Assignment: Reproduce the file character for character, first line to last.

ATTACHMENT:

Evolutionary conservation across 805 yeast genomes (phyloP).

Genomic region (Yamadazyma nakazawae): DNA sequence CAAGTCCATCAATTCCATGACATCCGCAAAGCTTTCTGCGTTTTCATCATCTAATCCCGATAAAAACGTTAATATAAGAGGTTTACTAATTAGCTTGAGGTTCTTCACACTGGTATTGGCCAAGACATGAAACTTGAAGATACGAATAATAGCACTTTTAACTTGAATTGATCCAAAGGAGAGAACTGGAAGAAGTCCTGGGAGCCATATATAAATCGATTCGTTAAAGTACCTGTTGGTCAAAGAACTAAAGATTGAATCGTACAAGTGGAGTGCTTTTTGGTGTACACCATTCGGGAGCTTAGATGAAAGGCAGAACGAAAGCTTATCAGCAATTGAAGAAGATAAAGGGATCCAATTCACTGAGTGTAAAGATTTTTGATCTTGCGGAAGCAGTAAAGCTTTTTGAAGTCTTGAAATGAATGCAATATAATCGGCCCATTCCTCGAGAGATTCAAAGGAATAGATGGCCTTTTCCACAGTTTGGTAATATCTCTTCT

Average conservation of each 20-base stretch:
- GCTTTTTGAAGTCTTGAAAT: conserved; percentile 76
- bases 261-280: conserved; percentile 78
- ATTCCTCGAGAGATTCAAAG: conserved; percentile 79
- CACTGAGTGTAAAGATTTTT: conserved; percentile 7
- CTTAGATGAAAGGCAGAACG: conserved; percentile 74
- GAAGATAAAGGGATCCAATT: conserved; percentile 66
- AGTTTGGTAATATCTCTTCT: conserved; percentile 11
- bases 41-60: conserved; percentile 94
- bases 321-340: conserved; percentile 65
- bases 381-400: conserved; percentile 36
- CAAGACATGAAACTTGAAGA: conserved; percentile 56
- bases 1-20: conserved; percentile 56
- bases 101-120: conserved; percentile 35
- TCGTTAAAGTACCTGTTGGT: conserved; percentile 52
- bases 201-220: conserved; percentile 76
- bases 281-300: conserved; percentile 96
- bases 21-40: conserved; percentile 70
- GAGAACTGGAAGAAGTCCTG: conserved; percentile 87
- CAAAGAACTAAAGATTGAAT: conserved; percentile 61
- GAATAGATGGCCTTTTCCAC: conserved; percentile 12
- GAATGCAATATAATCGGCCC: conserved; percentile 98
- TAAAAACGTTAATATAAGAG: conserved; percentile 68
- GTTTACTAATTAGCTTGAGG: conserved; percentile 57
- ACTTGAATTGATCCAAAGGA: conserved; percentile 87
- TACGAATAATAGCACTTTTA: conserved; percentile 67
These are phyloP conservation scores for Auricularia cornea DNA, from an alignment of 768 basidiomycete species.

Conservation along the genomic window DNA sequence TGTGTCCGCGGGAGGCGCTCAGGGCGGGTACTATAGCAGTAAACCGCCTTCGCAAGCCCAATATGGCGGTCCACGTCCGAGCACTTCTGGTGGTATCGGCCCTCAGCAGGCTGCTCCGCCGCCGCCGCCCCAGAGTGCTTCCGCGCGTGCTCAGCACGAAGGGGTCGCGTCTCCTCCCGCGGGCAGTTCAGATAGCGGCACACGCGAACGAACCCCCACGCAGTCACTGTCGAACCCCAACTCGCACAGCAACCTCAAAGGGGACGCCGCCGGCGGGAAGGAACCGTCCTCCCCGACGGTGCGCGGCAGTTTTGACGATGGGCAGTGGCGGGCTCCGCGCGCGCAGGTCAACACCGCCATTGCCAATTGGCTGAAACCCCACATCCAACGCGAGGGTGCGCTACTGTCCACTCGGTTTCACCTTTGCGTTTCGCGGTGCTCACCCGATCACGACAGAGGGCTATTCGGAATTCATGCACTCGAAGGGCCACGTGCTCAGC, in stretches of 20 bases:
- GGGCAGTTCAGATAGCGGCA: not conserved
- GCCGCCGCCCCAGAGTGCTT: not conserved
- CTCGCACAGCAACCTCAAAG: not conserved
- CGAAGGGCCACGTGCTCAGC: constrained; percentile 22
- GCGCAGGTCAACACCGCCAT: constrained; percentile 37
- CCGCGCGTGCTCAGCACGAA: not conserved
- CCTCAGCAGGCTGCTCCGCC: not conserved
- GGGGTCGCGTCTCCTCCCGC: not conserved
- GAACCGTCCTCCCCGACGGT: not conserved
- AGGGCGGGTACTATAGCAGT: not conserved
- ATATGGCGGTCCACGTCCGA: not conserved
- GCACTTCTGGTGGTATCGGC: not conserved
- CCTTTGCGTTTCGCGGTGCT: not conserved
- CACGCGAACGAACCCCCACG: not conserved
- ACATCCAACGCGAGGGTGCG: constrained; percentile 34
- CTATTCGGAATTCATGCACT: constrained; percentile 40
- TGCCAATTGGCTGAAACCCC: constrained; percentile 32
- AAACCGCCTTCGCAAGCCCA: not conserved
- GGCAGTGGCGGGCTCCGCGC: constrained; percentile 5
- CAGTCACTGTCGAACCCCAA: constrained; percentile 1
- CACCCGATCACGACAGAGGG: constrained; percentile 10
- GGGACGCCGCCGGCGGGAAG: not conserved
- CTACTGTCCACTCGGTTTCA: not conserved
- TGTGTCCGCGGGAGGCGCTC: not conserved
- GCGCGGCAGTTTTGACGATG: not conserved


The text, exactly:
Evolutionary conservation across 805 yeast genomes (phyloP).

Genomic region (Yamadazyma nakazawae): DNA sequence CAAGTCCATCAATTCCATGACATCCGCAAAGCTTTCTGCGTTTTCATCATCTAATCCCGATAAAAACGTTAATATAAGAGGTTTACTAATTAGCTTGAGGTTCTTCACACTGGTATTGGCCAAGACATGAAACTTGAAGATACGAATAATAGCACTTTTAACTTGAATTGATCCAAAGGAGAGAACTGGAAGAAGTCCTGGGAGCCATATATAAATCGATTCGTTAAAGTACCTGTTGGTCAAAGAACTAAAGATTGAATCGTACAAGTGGAGTGCTTTTTGGTGTACACCATTCGGGAGCTTAGATGAAAGGCAGAACGAAAGCTTATCAGCAATTGAAGAAGATAAAGGGATCCAATTCACTGAGTGTAAAGATTTTTGATCTTGCGGAAGCAGTAAAGCTTTTTGAAGTCTTGAAATGAATGCAATATAATCGGCCCATTCCTCGAGAGATTCAAAGGAATAGATGGCCTTTTCCACAGTTTGGTAATATCTCTTCT

Average conservation of each 20-base stretch:
- GCTTTTTGAAGTCTTGAAAT: conserved; percentile 76
- bases 261-280: conserved; percentile 78
- ATTCCTCGAGAGATTCAAAG: conserved; percentile 79
- CACTGAGTGTAAAGATTTTT: conserved; percentile 7
- CTTAGATGAAAGGCAGAACG: conserved; percentile 74
- GAAGATAAAGGGATCCAATT: conserved; percentile 66
- AGTTTGGTAATATCTCTTCT: conserved; percentile 11
- bases 41-60: conserved; percentile 94
- bases 321-340: conserved; percentile 65
- bases 381-400: conserved; percentile 36
- CAAGACATGAAACTTGAAGA: conserved; percentile 56
- bases 1-20: conserved; percentile 56
- bases 101-120: conserved; percentile 35
- TCGTTAAAGTACCTGTTGGT: conserved; percentile 52
- bases 201-220: conserved; percentile 76
- bases 281-300: conserved; percentile 96
- bases 21-40: conserved; percentile 70
- GAGAACTGGAAGAAGTCCTG: conserved; percentile 87
- CAAAGAACTAAAGATTGAAT: conserved; percentile 61
- GAATAGATGGCCTTTTCCAC: conserved; percentile 12
- GAATGCAATATAATCGGCCC: conserved; percentile 98
- TAAAAACGTTAATATAAGAG: conserved; percentile 68
- GTTTACTAATTAGCTTGAGG: conserved; percentile 57
- ACTTGAATTGATCCAAAGGA: conserved; percentile 87
- TACGAATAATAGCACTTTTA: conserved; percentile 67
These are phyloP conservation scores for Auricularia cornea DNA, from an alignment of 768 basidiomycete species.

Conservation along the genomic window DNA sequence TGTGTCCGCGGGAGGCGCTCAGGGCGGGTACTATAGCAGTAAACCGCCTTCGCAAGCCCAATATGGCGGTCCACGTCCGAGCACTTCTGGTGGTATCGGCCCTCAGCAGGCTGCTCCGCCGCCGCCGCCCCAGAGTGCTTCCGCGCGTGCTCAGCACGAAGGGGTCGCGTCTCCTCCCGCGGGCAGTTCAGATAGCGGCACACGCGAACGAACCCCCACGCAGTCACTGTCGAACCCCAACTCGCACAGCAACCTCAAAGGGGACGCCGCCGGCGGGAAGGAACCGTCCTCCCCGACGGTGCGCGGCAGTTTTGACGATGGGCAGTGGCGGGCTCCGCGCGCGCAGGTCAACACCGCCATTGCCAATTGGCTGAAACCCCACATCCAACGCGAGGGTGCGCTACTGTCCACTCGGTTTCACCTTTGCGTTTCGCGGTGCTCACCCGATCACGACAGAGGGCTATTCGGAATTCATGCACTCGAAGGGCCACGTGCTCAGC, in stretches of 20 bases:
- GGGCAGTTCAGATAGCGGCA: not conserved
- GCCGCCGCCCCAGAGTGCTT: not conserved
- CTCGCACAGCAACCTCAAAG: not conserved
- CGAAGGGCCACGTGCTCAGC: constrained; percentile 22
- GCGCAGGTCAACACCGCCAT: constrained; percentile 37
- CCGCGCGTGCTCAGCACGAA: not conserved
- CCTCAGCAGGCTGCTCCGCC: not conserved
- GGGGTCGCGTCTCCTCCCGC: not conserved
- GAACCGTCCTCCCCGACGGT: not conserved
- AGGGCGGGTACTATAGCAGT: not conserved
- ATATGGCGGTCCACGTCCGA: not conserved
- GCACTTCTGGTGGTATCGGC: not conserved
- CCTTTGCGTTTCGCGGTGCT: not conserved
- CACGCGAACGAACCCCCACG: not conserved
- ACATCCAACGCGAGGGTGCG: constrained; percentile 34
- CTATTCGGAATTCATGCACT: constrained; percentile 40
- TGCCAATTGGCTGAAACCCC: constrained; percentile 32
- AAACCGCCTTCGCAAGCCCA: not conserved
- GGCAGTGGCGGGCTCCGCGC: constrained; percentile 5
- CAGTCACTGTCGAACCCCAA: constrained; percentile 1
- CACCCGATCACGACAGAGGG: constrained; percentile 10
- GGGACGCCGCCGGCGGGAAG: not conserved
- CTACTGTCCACTCGGTTTCA: not conserved
- TGTGTCCGCGGGAGGCGCTC: not conserved
- GCGCGGCAGTTTTGACGATG: not conserved